Do’s, Don’ts and Ideas
Art is for Everyone
Art class for students with special needs can be both extremely challenging and wonderfully rewarding. It’s challenging when you have students that put everything in their mouth, enjoy art class only for the sensory input of the art materials, have fine motor challenges, throw supplies and so on. It’s wonderfully rewarding when the projects are designed to meet the student’s needs and interests and they make exciting special works of art.
A pet peeve of mine is when you see art projects that are supposedly created by the students but are actually largely facilitated by the teacher or the assistant. Self-portraits where the features are perfectly positioned, carefully created landscapes, or symmetrical clay pots, while certainly possible for some students, are more often the work of the adult and show little of the student’s creative spirit.
What better time than Mother’s Day to do an art project that allows a student to really express himself! To this end, I’ve compiled a list of Do’s and Don’ts when planning an art activity with your special needs kids.
Do make the project relevant. Read a story, show a video, have a discussion.
Do have plenty of visuals, including a finished project.
Do chose a project that encourages self-expression
Do have adapted materials (scissors, containers that don’t tip, pencil grips etc.)
Do praise the process and the outcome
Do provide physical support in the least intrusive way possible (example, support at the elbow)
Don’t have a preconceived idea of what the student’s finished piece should look like
Don’t give direct instruction on outcome (for example if you want the students to draw a bunch of flowers, you want to tell them to draw lines that will be flower stems, but not how many, what color or in what direction).
Don’t ask the student to add to or change their project.
Don’t pre-cut or prepare materials more than absolutely necessary
Don’t make comparisons, especially to the sample project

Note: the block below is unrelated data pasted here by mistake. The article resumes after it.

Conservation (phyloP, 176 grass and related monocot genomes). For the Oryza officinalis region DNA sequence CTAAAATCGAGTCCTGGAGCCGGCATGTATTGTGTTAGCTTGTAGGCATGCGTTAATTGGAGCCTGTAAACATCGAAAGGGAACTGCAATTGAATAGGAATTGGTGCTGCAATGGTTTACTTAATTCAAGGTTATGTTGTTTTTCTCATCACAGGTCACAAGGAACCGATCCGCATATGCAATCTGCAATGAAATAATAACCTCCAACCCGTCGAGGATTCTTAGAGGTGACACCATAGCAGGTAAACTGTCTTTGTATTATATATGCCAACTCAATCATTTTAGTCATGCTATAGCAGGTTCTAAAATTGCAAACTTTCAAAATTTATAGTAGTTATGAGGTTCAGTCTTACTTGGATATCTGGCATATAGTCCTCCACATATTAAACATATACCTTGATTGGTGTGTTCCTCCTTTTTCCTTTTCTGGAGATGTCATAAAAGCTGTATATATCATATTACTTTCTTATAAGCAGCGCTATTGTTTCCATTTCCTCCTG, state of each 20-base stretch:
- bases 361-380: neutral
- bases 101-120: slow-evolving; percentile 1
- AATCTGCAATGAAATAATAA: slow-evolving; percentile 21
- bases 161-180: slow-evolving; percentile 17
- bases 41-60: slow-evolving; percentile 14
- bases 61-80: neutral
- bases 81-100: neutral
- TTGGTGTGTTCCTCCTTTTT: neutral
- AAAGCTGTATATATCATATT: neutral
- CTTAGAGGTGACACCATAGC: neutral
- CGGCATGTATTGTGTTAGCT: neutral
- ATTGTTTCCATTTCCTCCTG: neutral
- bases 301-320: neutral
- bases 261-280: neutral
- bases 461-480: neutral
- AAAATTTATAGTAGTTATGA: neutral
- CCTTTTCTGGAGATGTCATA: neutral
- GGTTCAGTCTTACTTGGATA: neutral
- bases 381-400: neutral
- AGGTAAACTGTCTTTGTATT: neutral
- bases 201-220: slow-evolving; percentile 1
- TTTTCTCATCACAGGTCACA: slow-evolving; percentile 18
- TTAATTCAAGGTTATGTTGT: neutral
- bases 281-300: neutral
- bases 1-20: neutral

Materials That Encourage Self-Expression
squeeze bottles with paint or colored glue (there are many good recipes on Pinterest, here’s one: https://www.pinterest.com/pin/265782815489944107/)
stamps (made from sponges, fruit/vegetables, items such as forks, erasers, leaves, etc.)
collage materials (I kept a box in my classroom where I kept scraps of all kinds, including bulletin board remnants, yarn, miscellaneous stickers, Styrofoam, marker caps, magazines and so on)
Ideas for Mother’s Day
I’m a big fan of Pinterest (check out my boards! https://www.pinterest.com/enable2learn/), so I scoured for great projects you can adapt for your special kids allowing them to show mom just how much they care. Be sure to follow the Do’s and Don’ts so that the finished project is as unique as the child giving the gift! Have fun!
Pipe Cleaner Roses: Students can shape the pipe cleaners any way they like. https://www.pinterest.com/pin/AQLfPEXIZaKIXpHwmtGl4qCn3XA0c8y5G8i-ZLK0gEc6k0nu2FsO2Vg/
Pompom Picture Frames: You may want to add the photo after all the pompoms are glued on. I suggest using a circle for the flower base.
Painted Rock: Nice to put in the garden, in a potted plant or as a paper weight. Or add wiggly eyes to make it a pet rock.
Painted Pot: If you don’t want to add a plant, it makes a great a pencil holder.
Beaded Necklace: No pin for this, but my kids always took special pride in stringing up a necklace (or bracelet) for their mom. It’s best if you have a wide assortment of beads allowing the students to pick through and choose just the right ones!
For more information on adapting art for students with intellectual disabilities, autism or multiple disabilities read https://www.incredibleart.org/files/special.htm.